Here’s an oldie but goodie that gets to the heart of our “This Is Your Rock Town Hall!” reminders. Alexmagic had connections to at least one Townsman before delighting us with his comments, but like a number of other regular participants we now take for granted he wasn’t part of my personal inner circle. I believe this was Alexmagic’s first Main Stage contribution, appearing under my byline, as he had not yet had Back Office privileges in place. I still get chuckle out of it, and I still look forward to his comments and the promise of some more original posts. He’s not the only Townsperson whose take on rock we’d benefit from seeing on the Main Stage more regularly. This is your Rock Town Hall.
This post initially appeared 7/20/07.
Regulars in the Halls of Rock might have noticed a post from a newcomer, Townsman Alexmagic, in the comments section of yesterday’s hypothetical Beatles question. Those who do not follow as closely or who’ve been away might have missed it, so we’re bringing it to the Main Stage. Enjoy. Thanks, Alexmagic, and may you make yourself heard in these hallowed halls on a regular basis!
Unfortunately, this premise is flawed and presents a question impossible to answer, since the 1967 musical landscape would be radically different had the Beatles not shown up until this point. Instead, this should be approached as a complete alternate history (such as, “what would World War II have been like if aliens had attacked?”), contemplating the musical landscape of 1967 if the Beatles had never formed, though all would still have existed. We begin, then, with a starting point of Lennon and McCartney never meeting at the St. Peter’s Woolton Parish Church Garden Fete.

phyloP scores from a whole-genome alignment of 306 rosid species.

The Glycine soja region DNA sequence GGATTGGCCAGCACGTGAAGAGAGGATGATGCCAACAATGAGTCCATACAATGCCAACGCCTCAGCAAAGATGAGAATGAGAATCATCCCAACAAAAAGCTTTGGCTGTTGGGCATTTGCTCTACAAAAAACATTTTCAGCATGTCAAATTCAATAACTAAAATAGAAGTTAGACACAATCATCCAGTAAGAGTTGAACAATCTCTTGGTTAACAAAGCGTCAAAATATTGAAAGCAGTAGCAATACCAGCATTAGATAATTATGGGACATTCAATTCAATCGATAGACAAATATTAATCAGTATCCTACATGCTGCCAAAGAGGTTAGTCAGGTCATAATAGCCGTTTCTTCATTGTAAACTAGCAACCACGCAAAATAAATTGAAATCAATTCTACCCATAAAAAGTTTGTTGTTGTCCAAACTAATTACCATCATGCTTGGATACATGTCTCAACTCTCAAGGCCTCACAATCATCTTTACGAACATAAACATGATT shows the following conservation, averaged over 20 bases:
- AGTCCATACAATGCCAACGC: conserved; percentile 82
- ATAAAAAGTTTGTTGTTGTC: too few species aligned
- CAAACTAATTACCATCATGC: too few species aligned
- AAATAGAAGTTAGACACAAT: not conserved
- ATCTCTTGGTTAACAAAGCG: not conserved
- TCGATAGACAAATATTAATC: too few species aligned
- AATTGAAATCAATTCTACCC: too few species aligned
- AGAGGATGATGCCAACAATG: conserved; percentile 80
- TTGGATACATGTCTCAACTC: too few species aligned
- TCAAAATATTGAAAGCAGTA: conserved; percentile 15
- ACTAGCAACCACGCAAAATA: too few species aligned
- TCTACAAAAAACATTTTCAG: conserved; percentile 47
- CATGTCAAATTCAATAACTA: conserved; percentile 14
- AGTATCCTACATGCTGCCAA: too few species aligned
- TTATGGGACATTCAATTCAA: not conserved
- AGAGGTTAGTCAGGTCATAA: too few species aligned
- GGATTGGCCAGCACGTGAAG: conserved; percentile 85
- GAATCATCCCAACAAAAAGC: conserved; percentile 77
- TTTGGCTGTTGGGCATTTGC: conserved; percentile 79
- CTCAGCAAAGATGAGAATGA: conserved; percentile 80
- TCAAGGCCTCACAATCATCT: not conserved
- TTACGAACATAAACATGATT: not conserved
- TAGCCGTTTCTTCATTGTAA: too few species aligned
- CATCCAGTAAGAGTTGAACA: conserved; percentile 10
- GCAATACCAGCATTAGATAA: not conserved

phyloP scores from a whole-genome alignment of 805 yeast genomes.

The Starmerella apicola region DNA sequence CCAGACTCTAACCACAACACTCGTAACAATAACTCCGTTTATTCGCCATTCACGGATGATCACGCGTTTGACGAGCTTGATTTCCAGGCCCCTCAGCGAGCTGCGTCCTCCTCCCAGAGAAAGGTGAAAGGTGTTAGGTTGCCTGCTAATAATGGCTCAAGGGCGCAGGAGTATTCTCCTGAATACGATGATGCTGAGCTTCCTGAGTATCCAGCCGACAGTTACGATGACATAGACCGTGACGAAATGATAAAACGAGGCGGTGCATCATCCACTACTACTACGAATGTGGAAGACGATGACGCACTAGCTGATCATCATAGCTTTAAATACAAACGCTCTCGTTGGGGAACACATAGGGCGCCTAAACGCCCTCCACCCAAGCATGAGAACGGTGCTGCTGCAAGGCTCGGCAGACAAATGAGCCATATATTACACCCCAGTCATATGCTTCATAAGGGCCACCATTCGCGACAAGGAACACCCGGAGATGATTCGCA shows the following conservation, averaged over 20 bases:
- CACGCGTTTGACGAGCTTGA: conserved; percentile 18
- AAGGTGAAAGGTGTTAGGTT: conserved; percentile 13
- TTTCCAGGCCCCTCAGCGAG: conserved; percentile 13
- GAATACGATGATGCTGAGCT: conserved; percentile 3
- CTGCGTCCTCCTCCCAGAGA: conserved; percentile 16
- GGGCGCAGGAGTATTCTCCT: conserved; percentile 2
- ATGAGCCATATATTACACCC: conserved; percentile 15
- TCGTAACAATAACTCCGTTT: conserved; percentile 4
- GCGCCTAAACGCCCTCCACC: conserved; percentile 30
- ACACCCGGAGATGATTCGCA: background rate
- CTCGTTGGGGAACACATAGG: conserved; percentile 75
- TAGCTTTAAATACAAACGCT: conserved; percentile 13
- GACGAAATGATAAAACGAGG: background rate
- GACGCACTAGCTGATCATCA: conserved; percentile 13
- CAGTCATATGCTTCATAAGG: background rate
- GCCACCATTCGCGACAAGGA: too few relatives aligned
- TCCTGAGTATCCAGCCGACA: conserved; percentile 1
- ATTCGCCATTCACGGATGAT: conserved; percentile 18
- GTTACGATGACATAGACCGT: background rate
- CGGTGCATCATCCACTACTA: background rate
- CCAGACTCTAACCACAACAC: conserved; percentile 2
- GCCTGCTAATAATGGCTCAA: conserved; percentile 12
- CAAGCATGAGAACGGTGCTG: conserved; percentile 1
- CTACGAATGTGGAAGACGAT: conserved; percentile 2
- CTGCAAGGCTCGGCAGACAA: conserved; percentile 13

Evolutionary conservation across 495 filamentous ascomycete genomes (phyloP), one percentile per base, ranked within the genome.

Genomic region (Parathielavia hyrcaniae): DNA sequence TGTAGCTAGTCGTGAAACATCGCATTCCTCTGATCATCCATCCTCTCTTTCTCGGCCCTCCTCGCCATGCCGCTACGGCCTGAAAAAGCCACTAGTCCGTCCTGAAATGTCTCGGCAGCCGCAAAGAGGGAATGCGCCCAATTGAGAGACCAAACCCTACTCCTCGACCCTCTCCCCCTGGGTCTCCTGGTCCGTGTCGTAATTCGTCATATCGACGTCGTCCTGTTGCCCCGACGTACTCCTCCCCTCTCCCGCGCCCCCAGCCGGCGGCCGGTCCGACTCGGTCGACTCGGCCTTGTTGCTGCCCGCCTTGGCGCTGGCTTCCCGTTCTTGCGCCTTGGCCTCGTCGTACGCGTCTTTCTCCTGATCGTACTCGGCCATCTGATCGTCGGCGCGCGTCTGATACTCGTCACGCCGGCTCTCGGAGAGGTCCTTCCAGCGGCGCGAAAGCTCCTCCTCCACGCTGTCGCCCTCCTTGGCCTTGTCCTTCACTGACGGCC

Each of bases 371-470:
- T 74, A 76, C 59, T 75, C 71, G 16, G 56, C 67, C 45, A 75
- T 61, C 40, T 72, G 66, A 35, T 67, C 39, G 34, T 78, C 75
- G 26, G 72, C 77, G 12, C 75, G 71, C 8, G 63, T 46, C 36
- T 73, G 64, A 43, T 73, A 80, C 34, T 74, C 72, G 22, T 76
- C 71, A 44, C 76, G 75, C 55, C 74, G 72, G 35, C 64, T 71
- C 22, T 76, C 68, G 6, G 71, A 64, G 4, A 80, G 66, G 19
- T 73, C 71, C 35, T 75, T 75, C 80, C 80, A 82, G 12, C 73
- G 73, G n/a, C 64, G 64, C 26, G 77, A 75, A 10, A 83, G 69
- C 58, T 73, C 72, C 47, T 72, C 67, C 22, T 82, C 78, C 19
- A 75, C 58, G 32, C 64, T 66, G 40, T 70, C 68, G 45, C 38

This new history means that there was no British Invasion as we know it. The “Fab Four” are Frankie Avalon, Bobby Rydell, Chubby Checker and Fabian, as the Original Philly Sound (which it would come to be known) sweeps the United States, and the Four make a series of popular, hijinx-filled teen movies about their shenanigans at the Jersey Shore, one of which debuts a young Bill Cosby. Chubby Checker will later spend the mid-1990s through the 2000s demanding that he receive the Academy Honorary Award prior to every Oscars telecast, dubbing himself “the soil Hollywood grows on.”
England responds to the clean-cut, genial sound gripping the States by countering with its own exports of boyishly-handsome actor/singers, possibly led by a young Davy Jones and (as he would be billed) Jimmy McCartney. I speculate that this Alternate Timeline Paul McCartney ends up with the lead in Alfie. John still ends up working with George Martin, but as a comedy record producer and part-time member of the Bonzo Dog Band. He gets into a fistfight with Peter Sellers on the set of I Love You, Alice B. Toklas! – which, for reasons that will soon become clear, is a film about surfing instead of hippies.